While many newspapers struggled during Nicolas Sarkozy’s presidency, Le Canard’s circulation flourished. Readers followed fictional memoirs of a French president’s wife, which projected onto Carla Bruni’s life. They also followed Le Canard as it scrutinized officials. In 2010 alone, Le Canard’s investigative pieces were responsible for the exclusion of six officials, taking its circulation up to half a million copies. The newspaper had enough revenue to cover its operations for three years without selling a single issue. Le Canard publishes its finances once annually, without any legal obligation to do so. Its circulation dropped again, however, once the left reached power with the election of François Hollande. The newspaper stated that this drop was expected and had also happened during Mitterrand’s presidency, explaining that the newspaper’s left-leaning readership does not like to read critiques of leftist governments.

Le Canard does not define itself as either a right-wing or a leftist newspaper. It only states that it is an independent outlet that does not shy away from holding anyone accountable, regardless of their affiliation. The major positions that Le Canard adopts are against war and the domination of religious figures. Nevertheless, engaging in religious criticism is not something that the newspaper cares so much about. Like Charlie Hebdo, tackling religion at Le Canard does not go beyond sarcasm. It has, however, received serious threats following the Charlie Hebdo attacks, an issue that warranted investigation.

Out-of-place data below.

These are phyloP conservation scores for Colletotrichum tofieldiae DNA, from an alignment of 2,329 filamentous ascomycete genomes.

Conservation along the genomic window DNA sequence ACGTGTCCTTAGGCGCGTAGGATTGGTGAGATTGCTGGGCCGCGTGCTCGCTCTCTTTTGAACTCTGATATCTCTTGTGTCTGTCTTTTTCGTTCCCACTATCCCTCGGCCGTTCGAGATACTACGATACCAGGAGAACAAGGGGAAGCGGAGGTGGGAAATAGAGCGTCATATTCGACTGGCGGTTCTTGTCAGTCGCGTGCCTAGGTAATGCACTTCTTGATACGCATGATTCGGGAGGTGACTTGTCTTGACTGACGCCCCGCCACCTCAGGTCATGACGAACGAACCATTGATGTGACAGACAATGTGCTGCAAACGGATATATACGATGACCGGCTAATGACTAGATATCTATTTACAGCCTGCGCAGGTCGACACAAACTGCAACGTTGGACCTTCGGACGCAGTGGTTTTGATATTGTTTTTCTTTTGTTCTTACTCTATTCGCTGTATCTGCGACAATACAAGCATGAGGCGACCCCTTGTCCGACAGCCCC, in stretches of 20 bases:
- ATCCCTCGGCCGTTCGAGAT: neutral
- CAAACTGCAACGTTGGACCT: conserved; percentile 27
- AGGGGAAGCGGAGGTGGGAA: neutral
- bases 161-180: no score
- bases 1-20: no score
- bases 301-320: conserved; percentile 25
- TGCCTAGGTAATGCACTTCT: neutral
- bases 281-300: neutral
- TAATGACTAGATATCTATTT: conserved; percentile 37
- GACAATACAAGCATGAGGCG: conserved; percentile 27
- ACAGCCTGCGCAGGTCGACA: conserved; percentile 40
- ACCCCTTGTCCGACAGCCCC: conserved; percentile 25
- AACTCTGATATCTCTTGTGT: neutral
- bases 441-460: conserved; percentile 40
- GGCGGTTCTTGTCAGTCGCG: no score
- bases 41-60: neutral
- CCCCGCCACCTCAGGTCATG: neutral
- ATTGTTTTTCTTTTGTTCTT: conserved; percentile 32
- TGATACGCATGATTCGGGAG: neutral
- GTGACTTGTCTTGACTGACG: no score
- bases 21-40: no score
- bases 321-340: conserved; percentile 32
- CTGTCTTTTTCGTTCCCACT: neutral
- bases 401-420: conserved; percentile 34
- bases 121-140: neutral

Le Vrai Canard (The Real Duck) is the title of a book published in 2008 that claims to trace the changes in Le Canard’s objectivity and credibility from Mitterrand to Sarkozy’s presidencies. The authors accuse Le Canard of publishing false investigative pieces that were not verified. They claim that Le Canard was lenient toward Mitterrand because members of its staff were close to him. The authors also claim that Le Canard journalists close to Sarkozy facilitated the publishing of specific dialogues leaked by the former president in the “Memoirs of Carla B” to disseminate a specific message to the readers. The authors finally claim that Le Canard’s history of independence has shielded it from any criticism.